My only complaint about using the iPhone in the hospital was that the cord for recharging was really just six inches too short.  As the battery got low, I could have the staff scoot the reclining chair back sufficiently to go on reading but that didn't work for the hospital bed.  I am sure I could have purchased a longer one if I had thought of it ahead of time, but I didn't.

Sunday, March 20, 2011

Someone else's hero

Penn Presbyterian is a teaching hospital, which means that on weekends, nursing students from area schools get to practice what they learn in the classroom.  I had one student nurse on Saturday and a team of two on Sunday.  They all made me smile. 

It turned out that I had a personal link to their supervisor so I got VIP treatment.  In the seventies and eighties, my Mom had gone to college and taught as school librarian/media specialist at a rural school in  a farming community in Cumberland County NJ that had may be 100 books when she started.  She established the library as a real part  of curriculum for that elementary school and brought in computers (the first were Commodore 64s).  An addition was added to the school and it included a dedicated library where each class had some time each week with my Mom, who supplemented their course work or added books that answered their questions.  The nursing student's supervisor was one of those students - now with a PhD and lots of responsibility for a nursing educational program.  And, he credits my Mom with (direct quote) "making me what I am today" by opening his mind to broader ideas and possibilities than following the expected career of becoming a farmer, to which he is totally unsuited.  It would have been a waste of an inquiring, caring mind.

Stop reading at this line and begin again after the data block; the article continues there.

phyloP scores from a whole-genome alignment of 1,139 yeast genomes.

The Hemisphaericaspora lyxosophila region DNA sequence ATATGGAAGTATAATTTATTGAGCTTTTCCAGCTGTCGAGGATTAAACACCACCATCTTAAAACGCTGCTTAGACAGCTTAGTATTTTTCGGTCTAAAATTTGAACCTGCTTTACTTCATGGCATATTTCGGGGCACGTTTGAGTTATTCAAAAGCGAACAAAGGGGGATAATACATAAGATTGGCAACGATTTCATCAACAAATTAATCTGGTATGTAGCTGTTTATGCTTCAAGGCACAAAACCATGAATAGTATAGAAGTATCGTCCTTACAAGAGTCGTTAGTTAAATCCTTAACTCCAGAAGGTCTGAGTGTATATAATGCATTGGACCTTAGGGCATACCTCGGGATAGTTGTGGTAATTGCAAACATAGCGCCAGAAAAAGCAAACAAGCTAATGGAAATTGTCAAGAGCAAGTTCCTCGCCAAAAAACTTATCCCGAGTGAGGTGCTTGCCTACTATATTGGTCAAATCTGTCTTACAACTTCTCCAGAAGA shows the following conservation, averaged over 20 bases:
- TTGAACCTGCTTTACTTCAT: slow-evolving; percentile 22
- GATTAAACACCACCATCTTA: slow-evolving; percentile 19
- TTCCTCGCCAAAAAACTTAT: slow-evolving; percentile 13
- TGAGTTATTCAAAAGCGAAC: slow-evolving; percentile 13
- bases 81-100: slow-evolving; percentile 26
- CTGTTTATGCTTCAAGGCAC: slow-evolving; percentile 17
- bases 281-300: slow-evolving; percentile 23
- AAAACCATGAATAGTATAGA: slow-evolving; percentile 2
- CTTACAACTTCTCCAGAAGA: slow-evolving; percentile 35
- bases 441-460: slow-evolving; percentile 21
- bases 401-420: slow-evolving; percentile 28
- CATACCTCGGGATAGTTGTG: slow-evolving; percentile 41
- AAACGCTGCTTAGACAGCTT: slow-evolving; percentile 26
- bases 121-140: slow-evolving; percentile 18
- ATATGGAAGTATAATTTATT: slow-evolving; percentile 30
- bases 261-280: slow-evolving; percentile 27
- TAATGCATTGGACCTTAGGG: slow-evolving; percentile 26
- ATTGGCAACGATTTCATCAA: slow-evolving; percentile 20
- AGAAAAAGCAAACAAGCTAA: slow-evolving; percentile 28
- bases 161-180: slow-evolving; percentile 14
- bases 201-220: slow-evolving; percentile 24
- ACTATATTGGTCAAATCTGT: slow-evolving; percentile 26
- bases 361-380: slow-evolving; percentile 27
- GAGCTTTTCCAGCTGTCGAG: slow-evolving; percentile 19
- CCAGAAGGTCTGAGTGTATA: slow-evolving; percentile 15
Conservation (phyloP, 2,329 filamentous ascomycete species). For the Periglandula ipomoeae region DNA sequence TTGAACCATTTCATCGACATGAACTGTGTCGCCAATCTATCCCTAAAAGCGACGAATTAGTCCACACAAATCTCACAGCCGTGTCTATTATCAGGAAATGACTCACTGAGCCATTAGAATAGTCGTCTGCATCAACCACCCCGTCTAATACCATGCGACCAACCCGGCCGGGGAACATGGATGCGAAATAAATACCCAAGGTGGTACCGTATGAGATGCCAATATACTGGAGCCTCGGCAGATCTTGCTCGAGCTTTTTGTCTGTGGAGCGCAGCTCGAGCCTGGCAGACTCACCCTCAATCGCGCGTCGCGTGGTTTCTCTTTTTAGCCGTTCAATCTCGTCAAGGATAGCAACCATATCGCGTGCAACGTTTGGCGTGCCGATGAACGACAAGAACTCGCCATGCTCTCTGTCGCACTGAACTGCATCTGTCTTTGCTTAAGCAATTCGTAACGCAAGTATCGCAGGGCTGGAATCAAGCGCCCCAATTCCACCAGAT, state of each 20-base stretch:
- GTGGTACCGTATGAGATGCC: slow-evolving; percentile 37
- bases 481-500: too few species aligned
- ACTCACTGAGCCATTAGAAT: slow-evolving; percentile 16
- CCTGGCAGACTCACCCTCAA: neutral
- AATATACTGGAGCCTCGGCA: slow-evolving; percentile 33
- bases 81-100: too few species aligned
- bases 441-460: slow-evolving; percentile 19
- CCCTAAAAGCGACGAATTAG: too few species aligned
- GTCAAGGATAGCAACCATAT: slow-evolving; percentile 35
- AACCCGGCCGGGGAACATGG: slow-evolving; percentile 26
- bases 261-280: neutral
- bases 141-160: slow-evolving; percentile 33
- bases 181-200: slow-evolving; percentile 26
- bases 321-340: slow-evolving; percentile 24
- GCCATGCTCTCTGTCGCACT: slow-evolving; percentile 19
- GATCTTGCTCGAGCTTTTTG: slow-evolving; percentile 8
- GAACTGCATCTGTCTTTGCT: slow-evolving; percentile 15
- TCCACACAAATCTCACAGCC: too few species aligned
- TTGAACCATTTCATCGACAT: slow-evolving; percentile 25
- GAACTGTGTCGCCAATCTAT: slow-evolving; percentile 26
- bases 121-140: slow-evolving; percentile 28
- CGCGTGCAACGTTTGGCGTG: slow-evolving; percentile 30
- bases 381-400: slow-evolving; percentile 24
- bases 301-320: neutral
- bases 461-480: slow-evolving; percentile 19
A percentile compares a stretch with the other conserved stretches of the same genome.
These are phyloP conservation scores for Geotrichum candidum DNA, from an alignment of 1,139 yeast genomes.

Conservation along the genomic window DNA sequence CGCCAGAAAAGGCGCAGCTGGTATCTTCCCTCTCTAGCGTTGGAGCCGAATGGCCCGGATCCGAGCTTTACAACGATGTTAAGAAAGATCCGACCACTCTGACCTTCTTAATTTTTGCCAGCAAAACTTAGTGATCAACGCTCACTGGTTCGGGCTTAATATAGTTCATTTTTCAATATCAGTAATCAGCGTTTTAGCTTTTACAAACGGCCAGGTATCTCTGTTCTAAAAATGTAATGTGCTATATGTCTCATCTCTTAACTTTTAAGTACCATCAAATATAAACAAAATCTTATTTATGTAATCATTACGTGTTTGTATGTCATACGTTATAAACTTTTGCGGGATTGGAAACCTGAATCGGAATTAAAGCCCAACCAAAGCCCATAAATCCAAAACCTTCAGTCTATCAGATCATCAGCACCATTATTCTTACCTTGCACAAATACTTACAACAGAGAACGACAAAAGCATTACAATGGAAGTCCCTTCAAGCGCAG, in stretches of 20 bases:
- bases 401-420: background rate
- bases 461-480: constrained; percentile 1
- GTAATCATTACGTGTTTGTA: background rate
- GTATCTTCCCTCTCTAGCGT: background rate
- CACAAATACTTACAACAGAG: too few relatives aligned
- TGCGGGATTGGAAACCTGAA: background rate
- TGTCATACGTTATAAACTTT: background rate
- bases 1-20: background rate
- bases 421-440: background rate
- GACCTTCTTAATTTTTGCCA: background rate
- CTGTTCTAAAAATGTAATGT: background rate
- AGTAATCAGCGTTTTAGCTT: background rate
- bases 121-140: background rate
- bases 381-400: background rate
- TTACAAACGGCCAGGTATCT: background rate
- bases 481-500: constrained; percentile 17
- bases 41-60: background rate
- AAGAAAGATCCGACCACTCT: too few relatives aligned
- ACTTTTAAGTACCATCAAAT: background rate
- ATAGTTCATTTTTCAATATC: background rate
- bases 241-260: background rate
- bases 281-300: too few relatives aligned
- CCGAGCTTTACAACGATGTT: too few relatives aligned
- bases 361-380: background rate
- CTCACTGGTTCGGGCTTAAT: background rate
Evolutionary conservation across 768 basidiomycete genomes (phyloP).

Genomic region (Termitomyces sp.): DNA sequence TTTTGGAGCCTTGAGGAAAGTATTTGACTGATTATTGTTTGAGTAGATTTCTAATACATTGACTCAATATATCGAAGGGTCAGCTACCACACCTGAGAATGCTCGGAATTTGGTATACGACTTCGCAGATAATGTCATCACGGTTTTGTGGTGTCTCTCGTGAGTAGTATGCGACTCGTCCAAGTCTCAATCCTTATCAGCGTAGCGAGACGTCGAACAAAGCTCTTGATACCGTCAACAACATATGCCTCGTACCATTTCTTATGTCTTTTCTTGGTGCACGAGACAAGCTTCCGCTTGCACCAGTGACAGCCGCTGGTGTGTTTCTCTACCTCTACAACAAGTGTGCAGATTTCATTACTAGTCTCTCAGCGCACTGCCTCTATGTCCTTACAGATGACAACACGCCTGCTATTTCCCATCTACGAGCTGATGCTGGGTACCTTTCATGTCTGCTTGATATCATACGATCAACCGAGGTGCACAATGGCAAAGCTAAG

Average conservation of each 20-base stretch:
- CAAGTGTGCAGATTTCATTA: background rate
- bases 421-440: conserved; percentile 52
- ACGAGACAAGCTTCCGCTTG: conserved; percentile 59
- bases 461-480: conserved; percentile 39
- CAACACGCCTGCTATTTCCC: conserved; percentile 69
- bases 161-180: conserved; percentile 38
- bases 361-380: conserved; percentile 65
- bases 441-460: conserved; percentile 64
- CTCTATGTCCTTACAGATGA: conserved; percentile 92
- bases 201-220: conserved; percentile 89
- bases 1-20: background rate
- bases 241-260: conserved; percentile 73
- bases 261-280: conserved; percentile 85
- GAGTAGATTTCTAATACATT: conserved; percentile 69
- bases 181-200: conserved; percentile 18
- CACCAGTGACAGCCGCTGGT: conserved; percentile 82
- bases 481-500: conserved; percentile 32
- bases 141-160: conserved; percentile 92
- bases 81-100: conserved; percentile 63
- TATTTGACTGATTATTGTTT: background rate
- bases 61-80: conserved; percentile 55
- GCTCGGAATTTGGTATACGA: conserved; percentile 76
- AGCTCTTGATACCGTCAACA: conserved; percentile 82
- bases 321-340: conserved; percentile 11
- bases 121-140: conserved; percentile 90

So, it was a week of identifying heroes (more properly heroines) with my son writing a  sweet tribute about me and my encountering someone whose life had been deeply touched and improved through my Mother's dedication to being a librarian who made a real difference that ripples still through many others' lives.

On medications

In the hospital, some of the medications are administered intravenously and others by mouth.  The diurectic, which was removing all the excess pounds of fluid, was given intravenously.  Fortunately, they had inserted the intravenous portal before any surgery as my veins are small and - "nurse tech talk here" - they roll when you try to put a needle in them.  I, of course, knew this as I have had blood taken since I was 17 and had appendectomy.  I also knew they were really terrible because once I tried to donate blood - my type is semi-rare being A negative - and after 4 attempts to fill a pint bottle, the Red Cross people told me never to come back again.